Thursday, September 11, 2014

Lest We Forget


This September 11, I'm afraid my mind is more on the 100th anniversary year of the outbreak of World War I than the tragic events of thirteen years ago.   Though I was born many years after the guns were silenced, somehow the First World War seems far more painful to me than that more recent atrocity.  Perhaps because it destroyed so many more lives and really did change things forever.


World War I, or The Great War, was the first truly modern, industrialized conflict and I've just watched two films that I believe are unsurpassed in showing the tragedy of the men who were caught in that terrible machine.  Because one film is told from the French side and the other from the German, it’s possible to imagine that you’re seeing the same battles, just from different viewpoints.  And because both were made less than fifteen years after the war’s end, their incidents and historical details seem more authentic and immediate than later, still worthy, attempts.


Both All Quiet on the Western Front (1930) and Les Croix de Bois (The Wooden Crosses, 1931) tell similar stories with a young, idealistic recruit at the center of the tale who we follow as he loses first his innocence and then his ideals and finally his life.[i]  Similar events, rites of passage and, finally, fates await both young men.  Lastly, both films are based on novels written by combat veterans of the Great War.  Though both authors survived, as Erich Maria Remarque, author of All Quiet on the Western Front, writes,

"This book is to be neither an accusation nor a confession, and least of all an adventure, for death is not an adventure to those who stand face to face with it. It will try simply to tell of a generation of men who, even though they may have escaped (its) shells, were destroyed by the war." [ii]


Unlike Les Croix de Bois , which was made in France and in French, All Quiet on the Western Front was made in Hollywood, and in English.  All Quiet’s American production is not surprising.  Though initially a critical and publishing success in Germany, with the rise of the Nazis, both the book and the film were banned as defeatist.  Not surprisingly, though trying hard for gritty realism, some of the familiar Hollywood polish is still evident in the big budget look of thousands of extras, lavish sets, and beautiful cinematography.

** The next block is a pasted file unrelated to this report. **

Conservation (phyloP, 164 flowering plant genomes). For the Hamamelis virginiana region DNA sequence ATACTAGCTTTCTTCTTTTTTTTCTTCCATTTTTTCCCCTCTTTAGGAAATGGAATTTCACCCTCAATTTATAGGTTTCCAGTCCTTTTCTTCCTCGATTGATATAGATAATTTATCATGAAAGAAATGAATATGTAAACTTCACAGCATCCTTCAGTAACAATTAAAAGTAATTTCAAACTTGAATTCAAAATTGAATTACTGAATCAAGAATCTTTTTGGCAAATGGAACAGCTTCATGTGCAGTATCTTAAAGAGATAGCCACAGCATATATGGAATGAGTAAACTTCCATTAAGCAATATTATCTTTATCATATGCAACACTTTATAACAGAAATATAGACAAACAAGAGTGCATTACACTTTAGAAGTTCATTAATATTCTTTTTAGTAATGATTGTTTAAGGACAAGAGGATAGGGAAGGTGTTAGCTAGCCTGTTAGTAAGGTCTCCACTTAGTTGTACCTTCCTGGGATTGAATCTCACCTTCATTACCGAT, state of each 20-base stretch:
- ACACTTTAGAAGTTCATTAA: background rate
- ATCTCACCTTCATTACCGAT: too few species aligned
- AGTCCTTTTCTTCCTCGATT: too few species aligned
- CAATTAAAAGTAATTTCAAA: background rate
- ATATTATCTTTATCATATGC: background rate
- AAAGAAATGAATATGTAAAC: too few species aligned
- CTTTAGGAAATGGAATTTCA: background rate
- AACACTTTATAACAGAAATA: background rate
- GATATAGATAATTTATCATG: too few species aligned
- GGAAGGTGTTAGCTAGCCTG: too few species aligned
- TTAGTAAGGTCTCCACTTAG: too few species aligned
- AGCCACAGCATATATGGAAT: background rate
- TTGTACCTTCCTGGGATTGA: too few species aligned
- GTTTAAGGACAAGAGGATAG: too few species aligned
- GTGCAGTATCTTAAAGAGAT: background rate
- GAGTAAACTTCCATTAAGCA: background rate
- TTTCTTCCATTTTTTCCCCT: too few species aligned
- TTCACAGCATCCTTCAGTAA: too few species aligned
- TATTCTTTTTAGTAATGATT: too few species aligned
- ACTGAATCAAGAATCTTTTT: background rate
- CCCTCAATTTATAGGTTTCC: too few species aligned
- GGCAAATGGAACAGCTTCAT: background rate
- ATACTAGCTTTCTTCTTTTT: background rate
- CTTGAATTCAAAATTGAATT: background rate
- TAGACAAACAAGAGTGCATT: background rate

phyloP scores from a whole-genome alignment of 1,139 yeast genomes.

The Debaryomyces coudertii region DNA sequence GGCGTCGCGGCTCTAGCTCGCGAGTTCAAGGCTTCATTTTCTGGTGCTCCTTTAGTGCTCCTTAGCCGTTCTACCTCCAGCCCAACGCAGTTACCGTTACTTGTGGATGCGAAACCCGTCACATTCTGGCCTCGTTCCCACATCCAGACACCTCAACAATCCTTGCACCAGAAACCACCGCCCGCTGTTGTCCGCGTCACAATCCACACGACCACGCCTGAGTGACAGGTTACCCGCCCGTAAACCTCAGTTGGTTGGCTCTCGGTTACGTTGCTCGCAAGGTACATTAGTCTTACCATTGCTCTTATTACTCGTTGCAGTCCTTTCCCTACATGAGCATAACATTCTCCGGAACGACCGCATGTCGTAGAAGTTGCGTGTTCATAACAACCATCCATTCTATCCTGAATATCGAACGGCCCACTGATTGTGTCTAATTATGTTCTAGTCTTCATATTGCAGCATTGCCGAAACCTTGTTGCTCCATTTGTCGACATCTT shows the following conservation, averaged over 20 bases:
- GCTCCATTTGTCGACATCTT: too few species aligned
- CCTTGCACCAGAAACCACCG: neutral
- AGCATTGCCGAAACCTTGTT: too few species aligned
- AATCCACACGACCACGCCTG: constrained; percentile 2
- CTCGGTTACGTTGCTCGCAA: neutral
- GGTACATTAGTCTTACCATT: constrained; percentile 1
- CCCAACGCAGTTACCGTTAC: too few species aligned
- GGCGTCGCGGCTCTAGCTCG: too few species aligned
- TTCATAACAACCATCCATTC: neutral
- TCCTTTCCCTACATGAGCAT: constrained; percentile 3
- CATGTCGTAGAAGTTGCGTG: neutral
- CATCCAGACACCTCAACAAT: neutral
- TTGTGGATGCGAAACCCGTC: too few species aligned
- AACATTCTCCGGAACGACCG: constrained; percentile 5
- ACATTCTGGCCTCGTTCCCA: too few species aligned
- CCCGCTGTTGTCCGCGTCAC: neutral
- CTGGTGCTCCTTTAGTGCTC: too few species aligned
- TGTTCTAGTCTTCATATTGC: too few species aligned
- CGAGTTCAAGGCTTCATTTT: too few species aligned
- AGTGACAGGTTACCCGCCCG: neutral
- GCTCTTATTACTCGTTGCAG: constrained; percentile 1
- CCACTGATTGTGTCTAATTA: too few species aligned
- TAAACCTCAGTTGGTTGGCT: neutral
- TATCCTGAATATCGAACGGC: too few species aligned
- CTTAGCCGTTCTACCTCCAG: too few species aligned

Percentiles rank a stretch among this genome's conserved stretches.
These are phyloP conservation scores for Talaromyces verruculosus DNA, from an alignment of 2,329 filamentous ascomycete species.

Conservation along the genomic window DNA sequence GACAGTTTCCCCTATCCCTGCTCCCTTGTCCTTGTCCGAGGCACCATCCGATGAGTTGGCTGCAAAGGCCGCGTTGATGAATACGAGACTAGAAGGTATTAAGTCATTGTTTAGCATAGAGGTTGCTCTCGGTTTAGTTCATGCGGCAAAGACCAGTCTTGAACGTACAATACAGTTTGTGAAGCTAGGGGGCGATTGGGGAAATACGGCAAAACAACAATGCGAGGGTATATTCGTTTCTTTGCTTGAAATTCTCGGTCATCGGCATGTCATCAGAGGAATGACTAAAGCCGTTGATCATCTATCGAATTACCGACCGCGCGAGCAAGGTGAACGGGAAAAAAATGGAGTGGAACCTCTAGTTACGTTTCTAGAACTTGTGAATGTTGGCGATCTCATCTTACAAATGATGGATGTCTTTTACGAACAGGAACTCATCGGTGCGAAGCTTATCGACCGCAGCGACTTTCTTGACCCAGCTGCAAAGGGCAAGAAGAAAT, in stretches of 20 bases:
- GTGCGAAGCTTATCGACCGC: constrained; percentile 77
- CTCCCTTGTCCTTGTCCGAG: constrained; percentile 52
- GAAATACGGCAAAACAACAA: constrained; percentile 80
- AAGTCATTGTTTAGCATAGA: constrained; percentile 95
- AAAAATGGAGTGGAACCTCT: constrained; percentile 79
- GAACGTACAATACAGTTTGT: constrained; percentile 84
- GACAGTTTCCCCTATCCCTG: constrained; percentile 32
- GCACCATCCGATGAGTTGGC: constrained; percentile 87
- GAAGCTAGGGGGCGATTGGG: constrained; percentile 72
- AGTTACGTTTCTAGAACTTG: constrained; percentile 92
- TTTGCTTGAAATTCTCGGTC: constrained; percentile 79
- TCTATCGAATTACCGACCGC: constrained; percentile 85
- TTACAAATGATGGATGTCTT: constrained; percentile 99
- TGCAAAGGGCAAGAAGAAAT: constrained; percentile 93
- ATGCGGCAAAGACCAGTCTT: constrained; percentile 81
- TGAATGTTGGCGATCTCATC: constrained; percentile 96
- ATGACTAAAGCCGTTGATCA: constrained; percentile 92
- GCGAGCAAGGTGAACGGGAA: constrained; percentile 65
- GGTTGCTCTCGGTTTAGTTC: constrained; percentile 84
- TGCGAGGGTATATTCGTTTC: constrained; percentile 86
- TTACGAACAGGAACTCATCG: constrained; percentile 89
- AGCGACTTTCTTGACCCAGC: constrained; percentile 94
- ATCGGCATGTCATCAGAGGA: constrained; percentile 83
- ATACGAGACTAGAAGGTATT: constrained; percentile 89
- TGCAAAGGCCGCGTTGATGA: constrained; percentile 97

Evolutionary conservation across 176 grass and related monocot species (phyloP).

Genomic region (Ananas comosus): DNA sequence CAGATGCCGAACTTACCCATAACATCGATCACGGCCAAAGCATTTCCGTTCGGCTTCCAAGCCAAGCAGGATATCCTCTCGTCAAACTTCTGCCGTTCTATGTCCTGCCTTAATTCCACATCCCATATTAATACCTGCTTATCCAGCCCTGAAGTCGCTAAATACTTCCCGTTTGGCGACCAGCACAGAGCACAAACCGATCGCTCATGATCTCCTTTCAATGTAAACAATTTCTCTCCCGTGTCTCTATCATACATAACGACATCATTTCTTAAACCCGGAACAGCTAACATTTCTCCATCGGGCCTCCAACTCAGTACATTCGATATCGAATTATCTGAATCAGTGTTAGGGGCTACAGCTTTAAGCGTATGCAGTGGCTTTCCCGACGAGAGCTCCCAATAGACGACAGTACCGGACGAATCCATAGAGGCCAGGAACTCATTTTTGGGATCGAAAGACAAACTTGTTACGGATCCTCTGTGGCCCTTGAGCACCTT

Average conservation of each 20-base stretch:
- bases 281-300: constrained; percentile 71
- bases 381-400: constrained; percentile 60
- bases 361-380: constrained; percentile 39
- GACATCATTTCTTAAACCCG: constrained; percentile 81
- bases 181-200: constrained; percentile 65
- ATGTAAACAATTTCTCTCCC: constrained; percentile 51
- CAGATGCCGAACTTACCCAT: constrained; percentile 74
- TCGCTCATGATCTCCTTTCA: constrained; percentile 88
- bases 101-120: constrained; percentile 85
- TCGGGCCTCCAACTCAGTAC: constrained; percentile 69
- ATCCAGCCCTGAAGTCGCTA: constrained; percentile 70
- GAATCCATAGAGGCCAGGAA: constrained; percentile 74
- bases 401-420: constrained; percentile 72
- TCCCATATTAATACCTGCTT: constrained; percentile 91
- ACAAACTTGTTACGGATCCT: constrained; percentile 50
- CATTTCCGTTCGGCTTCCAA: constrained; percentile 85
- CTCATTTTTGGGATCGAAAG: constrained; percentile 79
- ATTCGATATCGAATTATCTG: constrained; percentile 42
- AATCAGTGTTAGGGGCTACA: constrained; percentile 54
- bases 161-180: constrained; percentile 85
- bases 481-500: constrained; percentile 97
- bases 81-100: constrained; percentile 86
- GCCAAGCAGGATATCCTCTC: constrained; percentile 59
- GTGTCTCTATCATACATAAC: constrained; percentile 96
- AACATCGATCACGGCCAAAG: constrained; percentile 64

By contrast Les Croix, while still epic, often feels like a documentary and is entirely without sentimentality.  Both films, especially their long and exhausting battle sequences, will leave you feeling drained and numb, with a combination of awe and pity for those who fought wars on such a personal level.  


For quite a long time after watching films like these, it’s impossible for me to view any of the countless other pictures today that treat violent death as entertainment, something to be stylized and choreographed.


This is the way I wish to pay tribute to the past; not through movies that glorify war, not through ceremonies or speeches, and certainly not through reenacting, which I believe the combat veterans who suffered through this or any other war would find inexplicable and perhaps insulting, but through the books and films that the “lost generation” created themselves.

A., B., and F., are from All Quiet on the Western Front
D. German police blocking the entrance to a theater showing All Quiet on the Western Front c. 1931.
C., E., G., are from Les Croix de Bois


[i] All Quiet on the Western Front
[ii] The original German title for All Quiet on the Western Front was Im Westen nichts Neues. Roland Dorgel├Ęs was the author of Les Croix de Bois. 

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